Walking Each Other Home

Allie Gips ~

Winter in New England and
night replaces afternoon, darkness wraps the streets while we are all still inside.
There are no windows in the Emergency Department anyway
except of course the window into this city–the stream of women with bruised arms
and orbits that they will not explain, the revolving door of opiate addicts
nodding off, crying out, praying for forgiveness, the chronic-pain patients who rip
apart all of your idealism and ambition, trade it in for a one-time hit of oxy.
Walking home after a shift
I pass the men wrapped in Goodwill coats and cardboard sipping covertly
on the stairwells, and though one hour ago I would have asked them
How are you what do you need how can I help you
here I am just another woman on the sidewalk and I keep my eyes down,
my mouth shut, my dreams of a better world bottled.
Daylight savings but no one can cash in on sunshine, all this progress and still
I can’t prescribe a warm meal, a June park picnic, a devoted family.
Things I love in this world: coffee in the morning, the cat greeting me
at the front door, the way sheets feel against bare skin, clean fingernails.
There is a picture in my parents’ home
me at age six on career day in kindergarten
red headband, men’s white T-shirt with a felt red cross, toy stethoscope
big smile. I stare at this girl, try to bring her with me when I trudge to work
in darkness, home in darkness, and in between the light is artificial at best
unreachable at worst. Winter in New England with all its sludge
and introspection. With latex gloves I peel back layers
of odor-drenched sweat-stained work shirts, coats,
listen to crackling lungs and labored breathing,
brush my fingers over cold wrists and toes.
Things I love in this world: coffee, the cat greeting me,
heat that I can pay for, a family that loves me,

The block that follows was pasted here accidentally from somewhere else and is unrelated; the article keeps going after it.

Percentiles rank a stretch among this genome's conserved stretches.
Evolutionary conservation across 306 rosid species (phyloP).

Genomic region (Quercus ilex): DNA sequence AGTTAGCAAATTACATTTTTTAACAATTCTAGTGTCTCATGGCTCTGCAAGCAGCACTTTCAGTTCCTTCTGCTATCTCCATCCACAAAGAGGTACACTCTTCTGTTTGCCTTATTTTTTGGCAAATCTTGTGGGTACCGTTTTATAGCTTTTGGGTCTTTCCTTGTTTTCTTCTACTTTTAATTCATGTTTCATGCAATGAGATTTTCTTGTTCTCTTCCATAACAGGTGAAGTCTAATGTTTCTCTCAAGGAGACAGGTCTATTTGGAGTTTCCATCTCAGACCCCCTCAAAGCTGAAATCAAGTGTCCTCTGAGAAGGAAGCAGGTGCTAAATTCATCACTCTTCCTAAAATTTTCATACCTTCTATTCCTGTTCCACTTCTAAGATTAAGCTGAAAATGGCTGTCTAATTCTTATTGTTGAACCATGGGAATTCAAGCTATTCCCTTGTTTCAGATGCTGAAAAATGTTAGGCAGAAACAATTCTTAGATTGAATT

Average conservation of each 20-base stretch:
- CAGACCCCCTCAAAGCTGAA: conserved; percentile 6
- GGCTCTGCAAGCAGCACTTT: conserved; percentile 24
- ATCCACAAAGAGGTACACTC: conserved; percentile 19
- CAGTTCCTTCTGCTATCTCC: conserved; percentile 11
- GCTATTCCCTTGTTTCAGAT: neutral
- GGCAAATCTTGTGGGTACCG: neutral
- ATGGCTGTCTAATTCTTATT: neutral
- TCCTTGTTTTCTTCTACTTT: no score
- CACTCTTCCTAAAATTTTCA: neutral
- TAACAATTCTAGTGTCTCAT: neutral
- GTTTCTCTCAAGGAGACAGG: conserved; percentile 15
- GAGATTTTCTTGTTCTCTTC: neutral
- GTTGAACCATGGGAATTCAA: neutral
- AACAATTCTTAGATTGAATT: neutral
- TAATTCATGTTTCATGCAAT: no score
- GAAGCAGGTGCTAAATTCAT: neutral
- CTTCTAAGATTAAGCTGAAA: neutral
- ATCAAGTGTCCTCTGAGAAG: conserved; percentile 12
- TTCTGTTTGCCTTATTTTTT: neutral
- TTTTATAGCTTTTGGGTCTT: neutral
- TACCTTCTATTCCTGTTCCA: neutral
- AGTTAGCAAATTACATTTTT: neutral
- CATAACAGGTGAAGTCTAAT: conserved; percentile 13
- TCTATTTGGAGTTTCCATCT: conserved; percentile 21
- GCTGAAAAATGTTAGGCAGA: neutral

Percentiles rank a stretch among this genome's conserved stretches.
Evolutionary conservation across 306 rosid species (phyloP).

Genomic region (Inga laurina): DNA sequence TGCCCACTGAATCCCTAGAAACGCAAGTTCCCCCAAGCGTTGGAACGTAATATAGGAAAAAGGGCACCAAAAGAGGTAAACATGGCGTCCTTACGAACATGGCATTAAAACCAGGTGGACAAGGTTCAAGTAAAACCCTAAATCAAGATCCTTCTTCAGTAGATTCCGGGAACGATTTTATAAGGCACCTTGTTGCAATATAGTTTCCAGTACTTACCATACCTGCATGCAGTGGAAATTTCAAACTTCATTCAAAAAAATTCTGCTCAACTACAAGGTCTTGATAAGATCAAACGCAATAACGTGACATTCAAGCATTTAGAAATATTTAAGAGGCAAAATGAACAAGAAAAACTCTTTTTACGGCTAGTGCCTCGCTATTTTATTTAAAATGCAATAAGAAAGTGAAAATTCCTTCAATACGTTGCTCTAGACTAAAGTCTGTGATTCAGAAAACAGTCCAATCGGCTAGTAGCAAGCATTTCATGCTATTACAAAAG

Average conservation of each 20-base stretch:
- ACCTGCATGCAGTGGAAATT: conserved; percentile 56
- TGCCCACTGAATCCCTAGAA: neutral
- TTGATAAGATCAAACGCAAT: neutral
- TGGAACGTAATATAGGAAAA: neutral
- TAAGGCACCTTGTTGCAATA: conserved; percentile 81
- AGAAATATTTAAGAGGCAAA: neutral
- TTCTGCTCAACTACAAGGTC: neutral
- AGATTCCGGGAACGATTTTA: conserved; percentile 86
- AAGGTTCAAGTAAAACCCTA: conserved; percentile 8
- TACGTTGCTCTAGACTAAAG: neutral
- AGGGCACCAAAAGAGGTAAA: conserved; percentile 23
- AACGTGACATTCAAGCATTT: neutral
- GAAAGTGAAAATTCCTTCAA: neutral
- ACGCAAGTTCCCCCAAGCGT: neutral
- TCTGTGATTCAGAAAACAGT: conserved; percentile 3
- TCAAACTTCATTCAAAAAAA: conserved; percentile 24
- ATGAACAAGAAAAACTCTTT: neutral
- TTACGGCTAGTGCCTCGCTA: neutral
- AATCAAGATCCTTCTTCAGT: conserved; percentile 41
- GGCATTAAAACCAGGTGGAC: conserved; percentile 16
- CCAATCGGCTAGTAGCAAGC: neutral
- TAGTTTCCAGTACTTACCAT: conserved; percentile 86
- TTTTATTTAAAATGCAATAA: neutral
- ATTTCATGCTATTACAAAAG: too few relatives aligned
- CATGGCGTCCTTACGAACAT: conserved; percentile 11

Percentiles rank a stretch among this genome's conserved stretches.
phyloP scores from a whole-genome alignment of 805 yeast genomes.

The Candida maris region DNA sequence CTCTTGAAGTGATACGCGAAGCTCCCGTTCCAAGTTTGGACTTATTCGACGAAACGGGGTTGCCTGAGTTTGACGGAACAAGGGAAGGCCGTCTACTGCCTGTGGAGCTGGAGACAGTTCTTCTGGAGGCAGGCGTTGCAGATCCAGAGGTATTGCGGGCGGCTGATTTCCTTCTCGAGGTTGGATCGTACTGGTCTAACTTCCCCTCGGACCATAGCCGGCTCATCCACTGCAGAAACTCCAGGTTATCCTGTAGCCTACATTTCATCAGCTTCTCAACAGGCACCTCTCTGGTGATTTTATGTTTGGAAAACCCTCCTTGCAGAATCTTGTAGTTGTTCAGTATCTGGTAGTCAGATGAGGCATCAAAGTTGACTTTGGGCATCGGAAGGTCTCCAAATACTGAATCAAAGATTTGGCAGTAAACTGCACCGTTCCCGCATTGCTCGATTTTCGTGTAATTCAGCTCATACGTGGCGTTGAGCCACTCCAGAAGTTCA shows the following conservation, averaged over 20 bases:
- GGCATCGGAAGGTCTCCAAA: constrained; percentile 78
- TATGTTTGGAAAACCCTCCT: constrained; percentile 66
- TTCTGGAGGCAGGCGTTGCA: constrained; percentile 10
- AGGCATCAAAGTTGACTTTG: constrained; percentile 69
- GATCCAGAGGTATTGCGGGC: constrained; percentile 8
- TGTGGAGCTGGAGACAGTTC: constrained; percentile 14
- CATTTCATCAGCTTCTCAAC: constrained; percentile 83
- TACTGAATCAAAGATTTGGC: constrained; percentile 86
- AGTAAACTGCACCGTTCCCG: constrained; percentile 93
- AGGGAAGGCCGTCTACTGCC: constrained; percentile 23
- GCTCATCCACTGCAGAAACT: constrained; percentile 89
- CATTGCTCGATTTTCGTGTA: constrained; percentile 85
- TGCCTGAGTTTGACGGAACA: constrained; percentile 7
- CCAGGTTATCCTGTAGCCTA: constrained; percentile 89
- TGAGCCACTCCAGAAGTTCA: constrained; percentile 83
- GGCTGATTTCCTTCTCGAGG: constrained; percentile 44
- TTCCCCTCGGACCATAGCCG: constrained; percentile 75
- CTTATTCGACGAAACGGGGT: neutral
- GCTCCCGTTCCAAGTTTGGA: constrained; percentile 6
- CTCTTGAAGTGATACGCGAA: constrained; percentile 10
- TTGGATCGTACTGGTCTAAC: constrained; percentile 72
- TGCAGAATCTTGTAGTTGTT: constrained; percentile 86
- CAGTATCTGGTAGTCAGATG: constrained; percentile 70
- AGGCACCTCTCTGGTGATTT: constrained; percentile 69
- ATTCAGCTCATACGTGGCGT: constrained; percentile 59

a safe pillow beneath me, the promise that I
will make it to spring.

About the poet:

Allie Gips, a third-year resident in emergency medicine at Boston Medical Center, was the 2013 winner of the William Carlos Williams Poetry Competition. This is her third poem to appear in Pulse. Her work is also featured in the “EMergence” section of Boston City EM.

About the poem:

“There are two quotes that I think of as my guiding principles in medicine. One is from Rudolf Virchow: ‘Medicine is a social science, and politics is nothing else but medicine on a large scale.’ The other is by Ram Dass: ‘We are all just walking each other home.’ This poem is inspired by both (and also, of course, by Boston winters).”

Poetry editors:

Johanna Shapiro and Judy Schaefer

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7 thoughts on “Walking Each Other Home”

  1. Dr. Lou Verardo

    What a moving and personal reflection, Dr. Gips; I will remember your words as I go to see my own patients. You validate the need we all have for a safe haven for ourselves as we do this work.

  2. I LOVE this poem. It speaks to the everyday–“coffee, the cat greeting me, heat that I can pay for, a family that loves me,
    a safe pillow. . . .”

    Ms. Gipps understands us–all of us, and we can revel in it.
    I look forward to many more of her poems, but meantime,
    I thank her sincerely for this one.

  3. This is an exquisite, moving poem about ruthlessly difficult situations. She really luts me there!

    Today’s haiku is ver good, too.

  4. I so appreciate your writings and insight. And, I too, see the invisible, see the pain that walks our streets. Historically, we have always had poverty and those who are at the bottom. The bottom always exists, as does the top. My question: Why is the bottom still so low and why, in a country with so much, do we tolerate the brokeness of so little. India is honest: everyone expects beggars. It is part of what we know happens. The US is now looking like India. But we lie. Bless you for you a healer whose heart aches for those in front of you.

    1. The poet lets us see her:

      “at age six on career day in kindergarten
      red headband, men’s white T-shirt with a felt red cross, toy stethoscope
      big smile”

      and now, trudging home in the dark, thinking of the small consolations
      she hopes will keep her going until spring:

      “coffee, the cat greeting me,
      heat that I can pay for. . “

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